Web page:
The hip flexors often get deemed as tight. You can stretch the hip flexors as a group by doing hip extension. This may not get to the root of the issue though. As we just learned, each hip flexor participates in the motion differently depending on the position of the femur. Carefully add internal or external rotation and abduction or adduction when extending the hip to stretch hip flexion. It’s a good place to start when wanting to create a more effective stretch.
If most inner-thigh openers feel too easy (and your ankles and knees are injury-free), try Frog Pose. Get down on all fours, with palms on the floor and your knees on blankets or a mat (roll your mat lengthwise, like a tortilla, and place it under your knees for more comfort). Slowly widen your knees until you feel a comfortable stretch in your inner thighs, keeping the inside of each calf and foot in contact with the floor. Make sure to keep your ankles in line with your knees. Lower down to your forearms. Stay here for at least 30 seconds.
Like rolling, this is a movement that deserves to be done as often as you can tolerate. Physical therapist and coach Kelly Starrett has written that you should do it for two minutes on each side every half hour. That may be tough to manage, but the point is this: Frequent, long-duration stretches are the only stretches that will have any significant effect on your tissue length and mobility. If you want to improve, you have to commit.
Do you go “ahhhhh” while lifting something off the floor? Do you find it difficult to stand straight after sitting for too long? Then, you should stretch your hip flexors. The hip flexors play a major role in all body movements like sitting, running, walking, exercising, and doing daily chores. These muscles contract to help flex the hip joint. And since they remain contracted for most of the day (sitting), it leads to tightening of the hip flexors, lower body pain, and even injury. So, stretching them is the ONLY way to relax these muscles and relieve the pain. Read on to find out about 10 hip flexor stretches. But first, let me answer your whats, whys, and hows. Here you go!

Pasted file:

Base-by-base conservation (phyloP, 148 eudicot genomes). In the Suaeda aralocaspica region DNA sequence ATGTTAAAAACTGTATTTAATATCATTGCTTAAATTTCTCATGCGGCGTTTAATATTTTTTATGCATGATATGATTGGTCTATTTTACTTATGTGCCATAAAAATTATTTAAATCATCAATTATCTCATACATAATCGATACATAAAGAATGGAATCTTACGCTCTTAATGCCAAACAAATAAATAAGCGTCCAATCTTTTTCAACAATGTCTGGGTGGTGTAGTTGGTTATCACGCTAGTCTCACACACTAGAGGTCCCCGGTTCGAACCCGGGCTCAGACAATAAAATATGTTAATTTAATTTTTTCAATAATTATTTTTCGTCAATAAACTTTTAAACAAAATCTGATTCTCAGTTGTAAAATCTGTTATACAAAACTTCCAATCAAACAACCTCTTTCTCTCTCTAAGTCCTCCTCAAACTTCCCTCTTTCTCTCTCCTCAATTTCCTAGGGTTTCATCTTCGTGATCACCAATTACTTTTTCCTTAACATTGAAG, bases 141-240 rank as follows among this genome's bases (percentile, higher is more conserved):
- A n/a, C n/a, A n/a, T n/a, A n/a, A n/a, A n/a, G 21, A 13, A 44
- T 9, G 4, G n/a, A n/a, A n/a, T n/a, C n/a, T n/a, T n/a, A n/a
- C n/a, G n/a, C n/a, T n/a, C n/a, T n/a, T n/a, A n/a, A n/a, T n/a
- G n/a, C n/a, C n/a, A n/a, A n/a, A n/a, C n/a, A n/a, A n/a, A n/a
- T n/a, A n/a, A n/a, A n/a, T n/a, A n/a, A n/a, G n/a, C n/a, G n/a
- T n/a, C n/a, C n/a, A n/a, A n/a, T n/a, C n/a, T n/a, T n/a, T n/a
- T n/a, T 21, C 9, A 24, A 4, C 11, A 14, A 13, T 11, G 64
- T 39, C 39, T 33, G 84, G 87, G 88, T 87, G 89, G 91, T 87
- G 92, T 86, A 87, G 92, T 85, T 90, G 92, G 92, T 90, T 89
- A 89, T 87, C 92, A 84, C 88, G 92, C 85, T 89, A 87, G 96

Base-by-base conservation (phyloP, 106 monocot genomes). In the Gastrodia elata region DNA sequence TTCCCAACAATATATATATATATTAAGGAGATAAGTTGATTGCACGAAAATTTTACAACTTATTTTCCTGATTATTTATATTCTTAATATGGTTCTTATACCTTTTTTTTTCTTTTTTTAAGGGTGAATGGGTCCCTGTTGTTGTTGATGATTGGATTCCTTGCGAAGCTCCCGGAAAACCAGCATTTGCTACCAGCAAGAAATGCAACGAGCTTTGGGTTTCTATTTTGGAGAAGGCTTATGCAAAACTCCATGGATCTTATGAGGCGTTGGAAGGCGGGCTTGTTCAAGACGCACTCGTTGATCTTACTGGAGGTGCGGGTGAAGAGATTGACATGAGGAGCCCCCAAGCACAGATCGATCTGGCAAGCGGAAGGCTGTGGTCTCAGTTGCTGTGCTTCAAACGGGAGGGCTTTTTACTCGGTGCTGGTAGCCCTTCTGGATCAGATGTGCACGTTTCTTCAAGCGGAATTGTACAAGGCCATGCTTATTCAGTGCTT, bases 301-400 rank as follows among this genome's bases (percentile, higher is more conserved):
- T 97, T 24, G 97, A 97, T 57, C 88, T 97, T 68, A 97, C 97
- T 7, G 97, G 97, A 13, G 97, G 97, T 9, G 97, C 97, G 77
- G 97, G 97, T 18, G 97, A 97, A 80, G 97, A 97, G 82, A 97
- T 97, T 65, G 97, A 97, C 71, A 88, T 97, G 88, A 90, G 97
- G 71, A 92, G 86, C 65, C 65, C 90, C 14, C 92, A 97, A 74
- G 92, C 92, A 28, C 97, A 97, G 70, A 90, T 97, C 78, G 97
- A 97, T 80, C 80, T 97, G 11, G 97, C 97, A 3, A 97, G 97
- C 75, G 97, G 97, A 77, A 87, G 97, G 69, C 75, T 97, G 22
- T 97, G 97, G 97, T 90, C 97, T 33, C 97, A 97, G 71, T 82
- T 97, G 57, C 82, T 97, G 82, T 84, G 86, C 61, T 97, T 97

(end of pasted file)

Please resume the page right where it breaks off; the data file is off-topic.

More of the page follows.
Frequently, I find that these individuals have increased TONE (resting muscle tension) due to poor core stabilization. In response to this dysfunction, the body increases tone in the hip flexors to help create some stabilization. In treating these individuals, I want to decrease tone of these muscles and then follow that up with specific exercises that help them develop better core control.
Work on strengthening all of your core muscles and glutes. These muscles work together to give you balance and stability and to help you move through the activities involved in daily living, as well as exercise and sports. When one set of these muscles is weak or tight, it can cause injury or pain in another, so make sure you pay equal attention to all of them.
Get down on floor and bring your feet together in front of you, bending your knees out to the side. Sit down into your hips, while keeping your back tall and core tight, and push your knees down to the ground. You can place your hands on your feet or the floor behind you, whatever you need to keep your back tall. If your hips are really tight, gravity might be painful enough for you, no extra pushing required.
Sit on the floor with your legs straight out in front of you. Bend your left knee so that your knee, shin, and foot are on the floor, parallel with your pelvis. Bend your right knee and place it on top of your left ankle so that your right knee is above your left ankle and your right ankle is above your left knee. To intensify the stretch, place your hands in front of your legs and very slowly walk them out as you lean forward. Stay relaxed and breathe. Repeat with the other leg.
Tight hip flexors can also make it harder for your glutes to activate—since they're opposing muscle groups, when one is really tight the other becomes lengthened. When a muscle is more lengthened than it should be, it takes away some of its ability to contract. When your glutes are in this compromised position, it can cause other muscles to do more work than they should, making your workouts less efficient and sometimes, increasing your risk of injury.